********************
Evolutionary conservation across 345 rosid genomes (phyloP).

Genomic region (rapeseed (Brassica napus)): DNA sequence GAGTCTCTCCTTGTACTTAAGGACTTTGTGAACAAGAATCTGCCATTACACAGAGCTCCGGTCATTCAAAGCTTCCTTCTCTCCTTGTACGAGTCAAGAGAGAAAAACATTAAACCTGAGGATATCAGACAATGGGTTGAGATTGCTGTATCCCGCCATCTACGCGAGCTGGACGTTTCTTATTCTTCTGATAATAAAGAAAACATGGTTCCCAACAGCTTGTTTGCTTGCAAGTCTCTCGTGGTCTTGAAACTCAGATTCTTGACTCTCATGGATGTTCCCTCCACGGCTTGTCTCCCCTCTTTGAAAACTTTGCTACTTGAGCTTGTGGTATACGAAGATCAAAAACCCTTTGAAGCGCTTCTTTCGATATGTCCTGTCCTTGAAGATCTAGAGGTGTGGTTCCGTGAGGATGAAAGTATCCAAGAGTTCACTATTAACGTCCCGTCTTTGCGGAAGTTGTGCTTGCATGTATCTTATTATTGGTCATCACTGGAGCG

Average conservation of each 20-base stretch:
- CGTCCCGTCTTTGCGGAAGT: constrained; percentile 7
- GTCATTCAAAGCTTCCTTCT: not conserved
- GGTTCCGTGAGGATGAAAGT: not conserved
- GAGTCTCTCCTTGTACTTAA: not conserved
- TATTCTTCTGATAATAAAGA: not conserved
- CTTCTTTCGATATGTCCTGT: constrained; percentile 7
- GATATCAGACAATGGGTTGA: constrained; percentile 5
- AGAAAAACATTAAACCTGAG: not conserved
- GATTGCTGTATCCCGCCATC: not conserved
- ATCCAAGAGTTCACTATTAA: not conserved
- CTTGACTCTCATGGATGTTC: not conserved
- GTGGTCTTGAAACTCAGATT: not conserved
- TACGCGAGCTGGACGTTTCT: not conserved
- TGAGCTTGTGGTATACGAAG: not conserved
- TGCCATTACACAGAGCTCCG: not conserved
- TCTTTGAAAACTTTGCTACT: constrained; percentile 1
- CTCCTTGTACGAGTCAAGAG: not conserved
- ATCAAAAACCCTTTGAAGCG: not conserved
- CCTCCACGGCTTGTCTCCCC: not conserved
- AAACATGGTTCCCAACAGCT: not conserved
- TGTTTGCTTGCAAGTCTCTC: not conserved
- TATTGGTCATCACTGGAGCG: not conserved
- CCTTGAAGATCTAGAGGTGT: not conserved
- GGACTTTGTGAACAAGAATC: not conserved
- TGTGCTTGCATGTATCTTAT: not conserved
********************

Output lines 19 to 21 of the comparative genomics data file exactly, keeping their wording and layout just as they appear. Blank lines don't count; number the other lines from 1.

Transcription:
- TCTTTGAAAACTTTGCTACT: constrained; percentile 1
- CTCCTTGTACGAGTCAAGAG: not conserved
- ATCAAAAACCCTTTGAAGCG: not conserved